Analysis: Will the Tories save marriage?
Recognising marriage in the tax system alienates some voters but galvanises Cameron’s core vote. Is it worth it?
By Ian Dunt
Few policies better symbolise the new Conservative project than the married couples’ tax allowance.
This was one of the ways the new-look Tory party would help disadvantaged children, and it suitably reflected a pet theme of David Cameron’s – achieving progressive ends accomplished through Conservative means.
The Tory argument is simple. The current system discourages marriage. According to calculations based on Department of Work and Pensions figures, for instance, a family earning around Â£35,000 would be Â£186 a week better off if the parents split up. The Conservatives say this is the worst incentive possible. Children whose parents are in a loving, solid relationship tend to do better.
Opponents point to a different example. Take a wife suffering domestic abuse at the hands of her husband. If she leaves him she would lose money under the Tory plans.
Most child support groups are also against it – some privately, some publicly. The face of British familial relations has changed beyond of all recognition over the last few decades, and single parents, grandparents and other non-traditional arrangements are now of far greater importance to the rearing of children than they ever were before. Many child support groups want policy that reflects the current state of society, not one that tries to rearrange it.
Others objected on the basis that it constitutes an interference by the government in people’s personal lives. As children’s secretary Ed Balls said, it smells like “social engineering”.
Opposition to the policy appeared to make the Conservatives nervous. Cameron seemed to oscillate over the idea just after Christmas. The Tory leader told an interviewer that he “hoped” to introduce the policy, a major watering down of his previous commitment. Later, he clarified his position, but the damage had been done.
Questions as to the affordability of the scheme took on serious weight, especially given the party’s concentration on the budget deficit. Eventually the Tories admitted they could not afford a transferable tax credit. But Iain Duncan Smith, chairman of the Centre for Social Justice, gave Cameron a get out clause, by saying the policy could be implemented for those couples with children as a sort of downpayment for when it could be activated in full.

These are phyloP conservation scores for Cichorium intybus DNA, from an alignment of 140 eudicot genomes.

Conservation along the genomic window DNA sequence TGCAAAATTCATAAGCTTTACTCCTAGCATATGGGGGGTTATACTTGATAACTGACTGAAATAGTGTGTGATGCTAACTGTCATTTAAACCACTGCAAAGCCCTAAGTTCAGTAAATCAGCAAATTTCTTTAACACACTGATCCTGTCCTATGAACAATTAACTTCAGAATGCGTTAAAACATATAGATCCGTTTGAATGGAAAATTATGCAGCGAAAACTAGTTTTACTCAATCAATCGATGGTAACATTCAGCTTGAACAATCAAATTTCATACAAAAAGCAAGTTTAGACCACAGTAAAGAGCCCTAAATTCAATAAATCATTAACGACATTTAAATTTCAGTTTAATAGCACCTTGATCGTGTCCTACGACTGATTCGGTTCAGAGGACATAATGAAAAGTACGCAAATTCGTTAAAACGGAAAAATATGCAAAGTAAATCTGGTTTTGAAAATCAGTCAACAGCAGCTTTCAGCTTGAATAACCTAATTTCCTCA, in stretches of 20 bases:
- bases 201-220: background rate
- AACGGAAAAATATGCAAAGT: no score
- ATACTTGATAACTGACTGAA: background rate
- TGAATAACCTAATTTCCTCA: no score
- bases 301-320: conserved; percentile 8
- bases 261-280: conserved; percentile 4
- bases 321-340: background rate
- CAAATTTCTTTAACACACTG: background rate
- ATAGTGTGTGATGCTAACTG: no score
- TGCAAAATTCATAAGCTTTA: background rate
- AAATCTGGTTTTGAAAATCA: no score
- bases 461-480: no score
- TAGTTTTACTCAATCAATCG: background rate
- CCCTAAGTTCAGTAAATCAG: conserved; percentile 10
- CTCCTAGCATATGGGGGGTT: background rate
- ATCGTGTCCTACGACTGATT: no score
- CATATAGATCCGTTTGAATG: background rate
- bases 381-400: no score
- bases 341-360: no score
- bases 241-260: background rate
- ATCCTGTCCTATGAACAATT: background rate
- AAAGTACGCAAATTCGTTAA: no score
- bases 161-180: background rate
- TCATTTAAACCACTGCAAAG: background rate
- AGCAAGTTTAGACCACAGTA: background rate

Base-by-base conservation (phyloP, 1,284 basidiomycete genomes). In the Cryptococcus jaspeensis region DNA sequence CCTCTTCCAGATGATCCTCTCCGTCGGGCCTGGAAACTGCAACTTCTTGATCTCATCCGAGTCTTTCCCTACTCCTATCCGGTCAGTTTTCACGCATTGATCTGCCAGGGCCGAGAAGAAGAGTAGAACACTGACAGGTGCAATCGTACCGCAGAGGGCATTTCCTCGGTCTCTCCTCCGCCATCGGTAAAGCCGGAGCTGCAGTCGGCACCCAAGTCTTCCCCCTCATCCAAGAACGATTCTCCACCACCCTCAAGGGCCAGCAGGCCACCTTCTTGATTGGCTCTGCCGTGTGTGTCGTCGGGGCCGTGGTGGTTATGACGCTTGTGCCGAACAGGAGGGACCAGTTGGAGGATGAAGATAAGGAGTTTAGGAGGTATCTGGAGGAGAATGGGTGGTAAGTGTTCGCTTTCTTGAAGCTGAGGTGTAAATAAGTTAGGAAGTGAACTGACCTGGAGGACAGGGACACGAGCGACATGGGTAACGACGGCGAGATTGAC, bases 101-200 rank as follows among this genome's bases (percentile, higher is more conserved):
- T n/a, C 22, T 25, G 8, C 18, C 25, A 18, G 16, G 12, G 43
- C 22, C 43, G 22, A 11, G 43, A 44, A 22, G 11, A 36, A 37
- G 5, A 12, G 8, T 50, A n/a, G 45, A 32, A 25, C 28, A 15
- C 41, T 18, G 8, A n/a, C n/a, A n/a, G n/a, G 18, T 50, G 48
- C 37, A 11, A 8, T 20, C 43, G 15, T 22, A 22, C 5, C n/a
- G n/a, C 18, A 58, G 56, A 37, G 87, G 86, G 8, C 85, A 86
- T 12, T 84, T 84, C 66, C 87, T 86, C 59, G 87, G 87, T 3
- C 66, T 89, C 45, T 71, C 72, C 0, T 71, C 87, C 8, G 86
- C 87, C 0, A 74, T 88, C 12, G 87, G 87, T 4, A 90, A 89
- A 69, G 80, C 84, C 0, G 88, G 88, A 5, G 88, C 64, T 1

With all these problems, it might look like Cameron shot himself in the foot with this, one of his earliest policy ideas. That’s not the whole story though.
Cameron has a small problem with the core vote. Most Tories will vote for him because they are desperate for power. But they remain suspicious of his centrist agenda. The married couples’ tax break galvanises that core vote. It’s the kind of thing that makes them campaign, as well as vote. At the same time, it does not alienate the wider, undecided electorate. For Cameron’s purposes it does not need to attract this demographic – it just needs to not turn them off.
It has also had a political effect on Labour. The party has traditionally been nervous about commenting on marriage, merely insisting that couples’ longevity is important, but that the arrangement they live under is none of the government’s business. But Balls told the BBC’s Politics Show recently that “marriage is a really important institution in our society for bringing up children”. It seems a truism, but it is an important indication that Labour believes the policy may have some impact among the electorate.
Cameron will now be hoping the policy doesn’t come up much during the general election campaign. The core vote will remember it, but those who are uncomfortable have mostly forgotten about it, given its absence from the headlines for a few weeks. If something Cameron or a front bencher says brings it back into focus, it will do the party more harm than good.